As part of the Mayterm course Teaching in Urban America, 34 students in Houghton College’s education program engaged in service-learning at four different sites in Buffalo, N.Y. The course gave the students the chance to engage in meaningful work within the community and provided a window into the diverse cultures represented in Buffalo.
“I was delighted to see how the Houghton students engaged with the Buffalo community,” commented Dr. Cathy Freytag, associate dean for education at Houghton. “They went with hearts and minds that were open and willing to learn and receive.”
The first of the four groups served at Vive La Casa, a shelter for international refugees and asylum seekers, who do not meet refugee status. The mission of the organization is to provide not only housing but also legal and medical assistance. Houghton students prepared food for the residents, played games with some of the children, and did basic landscaping for the facility.
Grace Community Church was the site of another service project where students played games with children from the neighborhood in an effort to build relationships and share the love of Christ. Students led the kids in classic playground games from throwing a Frisbee to bouncing balls on a parachute.
Another service project was hosted by People Against Trafficking Humans (PATH). PATH is a Christian ministry that seeks to help traumatized women through a wide variety of means. Houghton students distributed bags of toiletries and makeup to women on the streets along with the contact information for PATH’s support center.
The final service project took place at 5 Loaves Farm, a non-profit organization that grows produce and offers jobs to community members. Some students helped plant vegetables while others worked with a team to aid in the renovation of an old ruined building on the Five Loaves property, converting it into a usable space.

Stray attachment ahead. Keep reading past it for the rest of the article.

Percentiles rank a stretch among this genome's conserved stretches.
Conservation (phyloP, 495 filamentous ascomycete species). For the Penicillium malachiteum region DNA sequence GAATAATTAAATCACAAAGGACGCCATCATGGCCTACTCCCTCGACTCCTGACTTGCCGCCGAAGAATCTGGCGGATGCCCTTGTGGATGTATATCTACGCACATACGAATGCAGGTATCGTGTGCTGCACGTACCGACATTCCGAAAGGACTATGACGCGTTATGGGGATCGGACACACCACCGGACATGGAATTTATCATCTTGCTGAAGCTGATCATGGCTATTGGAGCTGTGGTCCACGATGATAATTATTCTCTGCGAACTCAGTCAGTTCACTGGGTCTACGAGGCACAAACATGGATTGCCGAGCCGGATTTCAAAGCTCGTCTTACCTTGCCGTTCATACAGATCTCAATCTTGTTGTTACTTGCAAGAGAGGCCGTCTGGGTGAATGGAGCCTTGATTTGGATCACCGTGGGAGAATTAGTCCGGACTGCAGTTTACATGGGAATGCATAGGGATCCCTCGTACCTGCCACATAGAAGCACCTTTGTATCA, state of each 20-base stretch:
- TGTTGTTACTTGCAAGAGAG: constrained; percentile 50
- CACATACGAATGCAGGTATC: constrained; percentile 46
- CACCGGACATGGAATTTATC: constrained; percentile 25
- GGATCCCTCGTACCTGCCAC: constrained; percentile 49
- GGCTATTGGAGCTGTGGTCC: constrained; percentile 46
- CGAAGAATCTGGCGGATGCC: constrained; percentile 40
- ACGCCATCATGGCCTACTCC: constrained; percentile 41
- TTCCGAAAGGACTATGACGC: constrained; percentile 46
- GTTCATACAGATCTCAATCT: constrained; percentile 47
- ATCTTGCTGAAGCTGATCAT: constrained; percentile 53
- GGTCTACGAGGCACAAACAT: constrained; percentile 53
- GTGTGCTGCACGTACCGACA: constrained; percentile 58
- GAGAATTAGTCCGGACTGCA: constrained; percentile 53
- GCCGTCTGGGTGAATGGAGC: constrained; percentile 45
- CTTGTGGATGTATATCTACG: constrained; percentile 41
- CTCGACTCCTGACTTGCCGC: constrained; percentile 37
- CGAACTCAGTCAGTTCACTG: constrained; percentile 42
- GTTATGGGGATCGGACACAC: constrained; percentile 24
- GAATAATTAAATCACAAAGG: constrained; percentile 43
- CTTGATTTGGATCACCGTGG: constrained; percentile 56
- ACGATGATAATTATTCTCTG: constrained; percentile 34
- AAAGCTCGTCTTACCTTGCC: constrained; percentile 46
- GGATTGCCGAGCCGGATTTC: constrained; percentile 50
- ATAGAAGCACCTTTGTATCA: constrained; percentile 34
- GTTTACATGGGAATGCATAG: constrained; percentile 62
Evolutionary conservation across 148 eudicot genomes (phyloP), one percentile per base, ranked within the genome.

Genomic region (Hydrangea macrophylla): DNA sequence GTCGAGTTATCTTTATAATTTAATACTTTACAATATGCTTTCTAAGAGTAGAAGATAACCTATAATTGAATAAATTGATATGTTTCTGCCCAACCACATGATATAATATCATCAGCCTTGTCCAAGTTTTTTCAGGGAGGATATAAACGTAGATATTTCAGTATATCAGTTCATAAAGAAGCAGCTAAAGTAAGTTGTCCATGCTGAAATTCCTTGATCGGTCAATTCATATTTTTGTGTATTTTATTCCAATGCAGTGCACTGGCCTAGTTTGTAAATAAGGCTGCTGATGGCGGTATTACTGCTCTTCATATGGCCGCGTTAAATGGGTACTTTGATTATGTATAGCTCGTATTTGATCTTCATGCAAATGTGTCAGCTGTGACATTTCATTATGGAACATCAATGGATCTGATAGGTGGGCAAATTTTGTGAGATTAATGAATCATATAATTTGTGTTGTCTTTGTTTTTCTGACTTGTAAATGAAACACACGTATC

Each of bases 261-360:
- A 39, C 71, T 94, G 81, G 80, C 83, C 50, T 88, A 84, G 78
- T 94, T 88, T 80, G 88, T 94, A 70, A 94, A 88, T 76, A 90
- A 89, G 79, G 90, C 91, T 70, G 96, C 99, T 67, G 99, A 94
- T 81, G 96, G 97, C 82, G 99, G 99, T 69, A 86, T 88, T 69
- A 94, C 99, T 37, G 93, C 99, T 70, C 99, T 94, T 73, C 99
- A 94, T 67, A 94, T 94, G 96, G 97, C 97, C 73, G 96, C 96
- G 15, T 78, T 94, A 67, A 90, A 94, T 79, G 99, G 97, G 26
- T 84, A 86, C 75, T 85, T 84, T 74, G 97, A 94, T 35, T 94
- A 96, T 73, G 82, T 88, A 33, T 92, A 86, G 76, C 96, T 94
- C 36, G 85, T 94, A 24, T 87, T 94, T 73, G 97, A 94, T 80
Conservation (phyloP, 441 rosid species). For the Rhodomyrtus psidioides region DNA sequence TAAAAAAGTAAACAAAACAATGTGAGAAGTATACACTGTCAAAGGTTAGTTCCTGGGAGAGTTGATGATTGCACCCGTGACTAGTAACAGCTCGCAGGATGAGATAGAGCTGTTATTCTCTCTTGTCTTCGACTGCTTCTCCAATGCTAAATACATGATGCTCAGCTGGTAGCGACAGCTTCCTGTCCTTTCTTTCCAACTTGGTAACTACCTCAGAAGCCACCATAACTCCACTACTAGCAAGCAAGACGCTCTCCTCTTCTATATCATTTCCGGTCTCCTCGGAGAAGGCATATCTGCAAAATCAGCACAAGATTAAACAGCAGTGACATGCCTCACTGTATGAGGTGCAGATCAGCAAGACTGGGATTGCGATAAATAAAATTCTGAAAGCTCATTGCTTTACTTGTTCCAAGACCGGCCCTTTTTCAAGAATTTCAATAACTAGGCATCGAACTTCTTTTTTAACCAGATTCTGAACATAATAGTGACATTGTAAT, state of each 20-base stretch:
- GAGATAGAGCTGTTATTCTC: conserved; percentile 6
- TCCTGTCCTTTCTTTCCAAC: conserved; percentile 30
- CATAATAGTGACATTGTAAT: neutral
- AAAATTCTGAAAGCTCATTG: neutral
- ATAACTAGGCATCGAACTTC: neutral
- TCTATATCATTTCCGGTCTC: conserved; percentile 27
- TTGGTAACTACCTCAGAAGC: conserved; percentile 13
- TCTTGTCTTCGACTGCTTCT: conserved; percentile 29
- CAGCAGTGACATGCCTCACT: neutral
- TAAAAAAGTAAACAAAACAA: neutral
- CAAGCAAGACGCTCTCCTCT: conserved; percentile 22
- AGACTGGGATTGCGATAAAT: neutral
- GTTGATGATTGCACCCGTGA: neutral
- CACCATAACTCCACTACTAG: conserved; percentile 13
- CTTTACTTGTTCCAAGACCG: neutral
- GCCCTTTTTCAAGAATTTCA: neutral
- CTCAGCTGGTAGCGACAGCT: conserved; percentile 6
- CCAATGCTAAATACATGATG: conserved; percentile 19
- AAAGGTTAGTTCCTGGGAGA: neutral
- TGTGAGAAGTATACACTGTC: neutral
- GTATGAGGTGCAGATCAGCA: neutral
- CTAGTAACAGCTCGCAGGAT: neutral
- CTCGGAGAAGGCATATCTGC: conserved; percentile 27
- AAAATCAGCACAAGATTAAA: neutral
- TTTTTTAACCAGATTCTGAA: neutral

One of the goals of the Houghton College Teacher Education Program is for students to learn to respect cultural diversity in the school context and develop culturally relevant learning communities that strengthen students’ sense of self and promote community development. Working towards this goal by serving in Buffalo is a seminal part of the Teaching in Urban America course. Students taking the course develop perspectives on what it can be like to live in and give back to the communities in which they could someday be teaching.
Freytag further commented, “The projects this year were exciting, challenging and thought provoking and will surely leave students with a great deal to think about as they continue to develop as future educators.”
To learn more about Houghton’s education program, visit www.houghton.edu/education.